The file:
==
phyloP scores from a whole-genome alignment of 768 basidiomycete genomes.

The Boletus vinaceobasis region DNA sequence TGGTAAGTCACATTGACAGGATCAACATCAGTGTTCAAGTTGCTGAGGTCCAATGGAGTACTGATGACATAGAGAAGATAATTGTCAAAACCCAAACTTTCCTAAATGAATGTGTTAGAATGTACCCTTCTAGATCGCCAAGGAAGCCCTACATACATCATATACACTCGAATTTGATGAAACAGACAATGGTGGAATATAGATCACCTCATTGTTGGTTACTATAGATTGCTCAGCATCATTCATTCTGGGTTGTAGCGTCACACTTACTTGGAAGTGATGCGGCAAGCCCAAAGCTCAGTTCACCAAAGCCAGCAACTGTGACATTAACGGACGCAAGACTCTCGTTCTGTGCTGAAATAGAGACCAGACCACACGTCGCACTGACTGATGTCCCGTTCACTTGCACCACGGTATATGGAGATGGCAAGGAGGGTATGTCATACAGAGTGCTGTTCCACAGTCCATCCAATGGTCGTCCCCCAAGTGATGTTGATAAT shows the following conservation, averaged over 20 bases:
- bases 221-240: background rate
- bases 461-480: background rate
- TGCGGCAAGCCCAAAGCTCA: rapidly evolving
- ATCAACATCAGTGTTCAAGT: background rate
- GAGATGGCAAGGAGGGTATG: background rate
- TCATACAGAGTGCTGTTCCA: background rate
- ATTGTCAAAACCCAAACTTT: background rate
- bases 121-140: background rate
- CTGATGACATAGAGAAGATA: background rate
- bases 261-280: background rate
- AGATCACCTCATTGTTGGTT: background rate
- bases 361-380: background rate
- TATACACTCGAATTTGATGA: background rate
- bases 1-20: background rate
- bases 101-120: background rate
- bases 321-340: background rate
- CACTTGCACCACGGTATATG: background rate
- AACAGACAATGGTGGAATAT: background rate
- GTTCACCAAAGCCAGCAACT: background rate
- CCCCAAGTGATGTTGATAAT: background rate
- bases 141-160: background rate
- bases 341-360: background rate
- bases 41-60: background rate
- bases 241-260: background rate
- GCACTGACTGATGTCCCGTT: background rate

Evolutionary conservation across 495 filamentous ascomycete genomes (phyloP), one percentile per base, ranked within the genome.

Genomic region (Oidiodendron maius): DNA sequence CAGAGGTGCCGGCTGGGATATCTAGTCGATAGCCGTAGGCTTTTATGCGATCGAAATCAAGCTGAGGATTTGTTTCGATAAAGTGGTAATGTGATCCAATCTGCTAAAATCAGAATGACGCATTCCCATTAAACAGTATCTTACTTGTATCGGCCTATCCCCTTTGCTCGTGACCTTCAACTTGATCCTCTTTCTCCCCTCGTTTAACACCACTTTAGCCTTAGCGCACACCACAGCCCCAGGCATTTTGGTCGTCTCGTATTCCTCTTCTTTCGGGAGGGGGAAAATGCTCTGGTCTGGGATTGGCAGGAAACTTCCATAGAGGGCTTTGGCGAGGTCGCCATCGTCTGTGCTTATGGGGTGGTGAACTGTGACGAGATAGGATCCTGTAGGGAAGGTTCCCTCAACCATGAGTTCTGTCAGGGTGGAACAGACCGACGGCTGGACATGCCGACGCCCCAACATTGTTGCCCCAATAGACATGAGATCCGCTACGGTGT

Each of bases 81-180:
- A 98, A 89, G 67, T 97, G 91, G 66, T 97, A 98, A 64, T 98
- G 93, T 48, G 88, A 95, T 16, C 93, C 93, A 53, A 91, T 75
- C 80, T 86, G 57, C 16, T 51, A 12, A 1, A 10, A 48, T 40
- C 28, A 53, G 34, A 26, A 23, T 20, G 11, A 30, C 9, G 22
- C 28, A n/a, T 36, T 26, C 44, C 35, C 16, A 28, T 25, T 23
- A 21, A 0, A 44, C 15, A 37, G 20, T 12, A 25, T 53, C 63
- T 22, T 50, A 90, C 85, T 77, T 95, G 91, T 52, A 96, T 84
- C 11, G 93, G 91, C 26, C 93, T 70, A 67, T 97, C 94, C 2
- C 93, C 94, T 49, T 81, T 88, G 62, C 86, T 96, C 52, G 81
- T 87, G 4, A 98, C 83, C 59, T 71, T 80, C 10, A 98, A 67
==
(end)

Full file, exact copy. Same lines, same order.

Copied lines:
phyloP scores from a whole-genome alignment of 768 basidiomycete genomes.

The Boletus vinaceobasis region DNA sequence TGGTAAGTCACATTGACAGGATCAACATCAGTGTTCAAGTTGCTGAGGTCCAATGGAGTACTGATGACATAGAGAAGATAATTGTCAAAACCCAAACTTTCCTAAATGAATGTGTTAGAATGTACCCTTCTAGATCGCCAAGGAAGCCCTACATACATCATATACACTCGAATTTGATGAAACAGACAATGGTGGAATATAGATCACCTCATTGTTGGTTACTATAGATTGCTCAGCATCATTCATTCTGGGTTGTAGCGTCACACTTACTTGGAAGTGATGCGGCAAGCCCAAAGCTCAGTTCACCAAAGCCAGCAACTGTGACATTAACGGACGCAAGACTCTCGTTCTGTGCTGAAATAGAGACCAGACCACACGTCGCACTGACTGATGTCCCGTTCACTTGCACCACGGTATATGGAGATGGCAAGGAGGGTATGTCATACAGAGTGCTGTTCCACAGTCCATCCAATGGTCGTCCCCCAAGTGATGTTGATAAT shows the following conservation, averaged over 20 bases:
- bases 221-240: background rate
- bases 461-480: background rate
- TGCGGCAAGCCCAAAGCTCA: rapidly evolving
- ATCAACATCAGTGTTCAAGT: background rate
- GAGATGGCAAGGAGGGTATG: background rate
- TCATACAGAGTGCTGTTCCA: background rate
- ATTGTCAAAACCCAAACTTT: background rate
- bases 121-140: background rate
- CTGATGACATAGAGAAGATA: background rate
- bases 261-280: background rate
- AGATCACCTCATTGTTGGTT: background rate
- bases 361-380: background rate
- TATACACTCGAATTTGATGA: background rate
- bases 1-20: background rate
- bases 101-120: background rate
- bases 321-340: background rate
- CACTTGCACCACGGTATATG: background rate
- AACAGACAATGGTGGAATAT: background rate
- GTTCACCAAAGCCAGCAACT: background rate
- CCCCAAGTGATGTTGATAAT: background rate
- bases 141-160: background rate
- bases 341-360: background rate
- bases 41-60: background rate
- bases 241-260: background rate
- GCACTGACTGATGTCCCGTT: background rate

Evolutionary conservation across 495 filamentous ascomycete genomes (phyloP), one percentile per base, ranked within the genome.

Genomic region (Oidiodendron maius): DNA sequence CAGAGGTGCCGGCTGGGATATCTAGTCGATAGCCGTAGGCTTTTATGCGATCGAAATCAAGCTGAGGATTTGTTTCGATAAAGTGGTAATGTGATCCAATCTGCTAAAATCAGAATGACGCATTCCCATTAAACAGTATCTTACTTGTATCGGCCTATCCCCTTTGCTCGTGACCTTCAACTTGATCCTCTTTCTCCCCTCGTTTAACACCACTTTAGCCTTAGCGCACACCACAGCCCCAGGCATTTTGGTCGTCTCGTATTCCTCTTCTTTCGGGAGGGGGAAAATGCTCTGGTCTGGGATTGGCAGGAAACTTCCATAGAGGGCTTTGGCGAGGTCGCCATCGTCTGTGCTTATGGGGTGGTGAACTGTGACGAGATAGGATCCTGTAGGGAAGGTTCCCTCAACCATGAGTTCTGTCAGGGTGGAACAGACCGACGGCTGGACATGCCGACGCCCCAACATTGTTGCCCCAATAGACATGAGATCCGCTACGGTGT

Each of bases 81-180:
- A 98, A 89, G 67, T 97, G 91, G 66, T 97, A 98, A 64, T 98
- G 93, T 48, G 88, A 95, T 16, C 93, C 93, A 53, A 91, T 75
- C 80, T 86, G 57, C 16, T 51, A 12, A 1, A 10, A 48, T 40
- C 28, A 53, G 34, A 26, A 23, T 20, G 11, A 30, C 9, G 22
- C 28, A n/a, T 36, T 26, C 44, C 35, C 16, A 28, T 25, T 23
- A 21, A 0, A 44, C 15, A 37, G 20, T 12, A 25, T 53, C 63
- T 22, T 50, A 90, C 85, T 77, T 95, G 91, T 52, A 96, T 84
- C 11, G 93, G 91, C 26, C 93, T 70, A 67, T 97, C 94, C 2
- C 93, C 94, T 49, T 81, T 88, G 62, C 86, T 96, C 52, G 81
- T 87, G 4, A 98, C 83, C 59, T 71, T 80, C 10, A 98, A 67